You know, I’m sure that was probably a Walton quote. He loves to have Boyd being incredibly literate. I think that’s about right at the edge of believability of what Boyd would know.
Being a major character, Boyd was never going to die.
Well, I mean, that’s the thing: the audience pretty much knows that Boyd’s not going to die, but how can he [kill Johnny] in a surprising way? We wanted at least a couple scenes between Boyd and Johnny before Johnny met his end, with just a sense of past, and regret, and their years together, and this is where it ended up. Then when it came right down to the killing of Johnny, it was my push that it happen in a way where there was not a big buildup to it. That you think there’s going to be a big buildup to it, but instead it just happens. Because we’ve had big, big moments before, like when Boyd killed Devil, but this just sort of felt like that was the right way to do it.
Danny and Darryl shot Johnny’s men (which led to Boyd shooting Johnny). That’s because they want to keep Boyd in danger so they have jobs?
You get the answer for why they did what they did next episode. They tried to make it look like someone had a gun and was pulling, but we all could see that that wasn’t happening. Now they’re in a jam. The whole thing was, “I don’t care if you guys kill each other. I just don’t want any bodies in the Mexican dirt.” Now there’s four bodies in the Mexican desert. What’s gonna happen?
Moving on to the ladies, that was a nice little encounter between Wendy and Allison. Will we see more of that?
You won’t see much more of that, but we thought, what could Wendy’s moves be to negate the threat that Raylan’s been dangling — which is he will get Darryl’s parole reinstated, and also, couldn’t he just pull Kendal out again? So we liked the idea of Wendy having two cool moves that she could do: one just going right at Allison and blowing up her work life for a little bit, and the other one having contacted the judge in Florida.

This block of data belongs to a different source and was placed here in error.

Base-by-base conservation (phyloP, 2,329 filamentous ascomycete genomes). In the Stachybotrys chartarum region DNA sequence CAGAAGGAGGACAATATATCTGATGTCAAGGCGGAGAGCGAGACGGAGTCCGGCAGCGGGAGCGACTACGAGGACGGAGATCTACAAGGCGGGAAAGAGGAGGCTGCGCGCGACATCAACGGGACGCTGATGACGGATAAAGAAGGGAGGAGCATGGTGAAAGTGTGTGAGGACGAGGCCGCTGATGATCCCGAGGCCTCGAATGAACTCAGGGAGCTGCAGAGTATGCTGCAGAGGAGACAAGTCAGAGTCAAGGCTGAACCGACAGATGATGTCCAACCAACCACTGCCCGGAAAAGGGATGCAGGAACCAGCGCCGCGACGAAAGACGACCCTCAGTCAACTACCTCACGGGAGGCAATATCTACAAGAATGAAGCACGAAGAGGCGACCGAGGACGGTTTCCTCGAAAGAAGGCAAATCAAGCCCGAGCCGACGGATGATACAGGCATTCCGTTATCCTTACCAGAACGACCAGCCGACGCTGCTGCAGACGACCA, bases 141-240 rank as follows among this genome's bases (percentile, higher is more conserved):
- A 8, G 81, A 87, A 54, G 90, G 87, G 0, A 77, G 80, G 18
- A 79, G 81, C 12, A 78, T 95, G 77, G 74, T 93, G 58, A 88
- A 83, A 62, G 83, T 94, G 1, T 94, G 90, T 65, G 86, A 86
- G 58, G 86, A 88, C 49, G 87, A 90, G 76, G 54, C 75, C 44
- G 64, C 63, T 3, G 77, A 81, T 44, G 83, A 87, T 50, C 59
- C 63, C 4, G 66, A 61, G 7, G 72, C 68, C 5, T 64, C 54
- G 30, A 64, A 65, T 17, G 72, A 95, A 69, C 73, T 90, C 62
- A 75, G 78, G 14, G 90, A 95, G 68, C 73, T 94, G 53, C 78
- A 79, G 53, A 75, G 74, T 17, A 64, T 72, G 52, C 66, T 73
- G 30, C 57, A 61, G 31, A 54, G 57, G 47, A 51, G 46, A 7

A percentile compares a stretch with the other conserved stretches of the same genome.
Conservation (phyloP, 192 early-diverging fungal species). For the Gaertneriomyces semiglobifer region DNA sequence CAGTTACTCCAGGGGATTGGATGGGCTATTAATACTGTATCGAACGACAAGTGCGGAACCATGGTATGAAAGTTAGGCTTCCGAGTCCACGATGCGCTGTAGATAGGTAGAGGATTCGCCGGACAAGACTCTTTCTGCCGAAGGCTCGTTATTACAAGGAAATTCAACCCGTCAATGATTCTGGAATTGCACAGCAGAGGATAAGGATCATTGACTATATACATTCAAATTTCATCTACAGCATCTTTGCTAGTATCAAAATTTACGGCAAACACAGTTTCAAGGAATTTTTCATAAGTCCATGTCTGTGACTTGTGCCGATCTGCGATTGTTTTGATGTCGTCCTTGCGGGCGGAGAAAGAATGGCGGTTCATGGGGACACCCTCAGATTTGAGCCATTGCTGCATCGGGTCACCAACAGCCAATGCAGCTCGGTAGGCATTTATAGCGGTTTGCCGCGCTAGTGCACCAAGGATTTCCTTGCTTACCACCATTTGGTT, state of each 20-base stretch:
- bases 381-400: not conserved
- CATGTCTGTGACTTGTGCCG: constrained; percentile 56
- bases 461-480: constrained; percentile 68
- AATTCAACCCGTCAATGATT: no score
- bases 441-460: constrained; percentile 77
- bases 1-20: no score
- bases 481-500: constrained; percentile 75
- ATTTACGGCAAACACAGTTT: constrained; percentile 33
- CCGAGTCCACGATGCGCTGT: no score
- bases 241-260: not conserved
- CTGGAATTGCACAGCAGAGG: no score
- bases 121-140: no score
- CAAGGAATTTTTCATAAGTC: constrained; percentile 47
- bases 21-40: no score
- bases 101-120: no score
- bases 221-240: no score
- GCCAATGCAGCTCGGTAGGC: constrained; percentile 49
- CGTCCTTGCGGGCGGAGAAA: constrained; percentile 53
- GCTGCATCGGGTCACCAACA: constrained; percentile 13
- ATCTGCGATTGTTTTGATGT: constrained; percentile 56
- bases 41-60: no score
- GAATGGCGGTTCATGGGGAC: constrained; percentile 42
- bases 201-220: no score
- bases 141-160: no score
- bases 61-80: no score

Allison and Raylan had drinks after she’d been suspended, and she seemed annoyed with him. Will this affect their relationship moving forward? Getting involved with him has screwed up her career unintentionally.
Well, it’s not so much the screwing up her career, but you’ll see what happens in the next episode. There’s a couple of big Raylan/Allison scenes. That’s all I’ll say about that.
Did Raylan really think Wendy would turn on Darryl?
Well, it’s a standard procedure for marshals and law enforcement to divide and conquer. You can set one criminal against the other, play one off of the other. That’s a really good option.
Wendy seems like she could be genuinely attracted to Raylan, but she also just wants to distract him and throw him off his game. What is the split there?
It’s 55/45, but I’m not going to tell you which way.
Kendal called his Uncle Jack, who we’ve yet to meet. He’ll arrive next episode?
Yes. He’s played by Kyle Bornheimer. We wanted someone a little different, someone who’s not of either the Florida cracker or Kentucky hillbilly world.
Is that a multi-episode arc?
No, but it has great consequences, as you will see. You will go, “Really? Holy s–t!” after you see the next episode.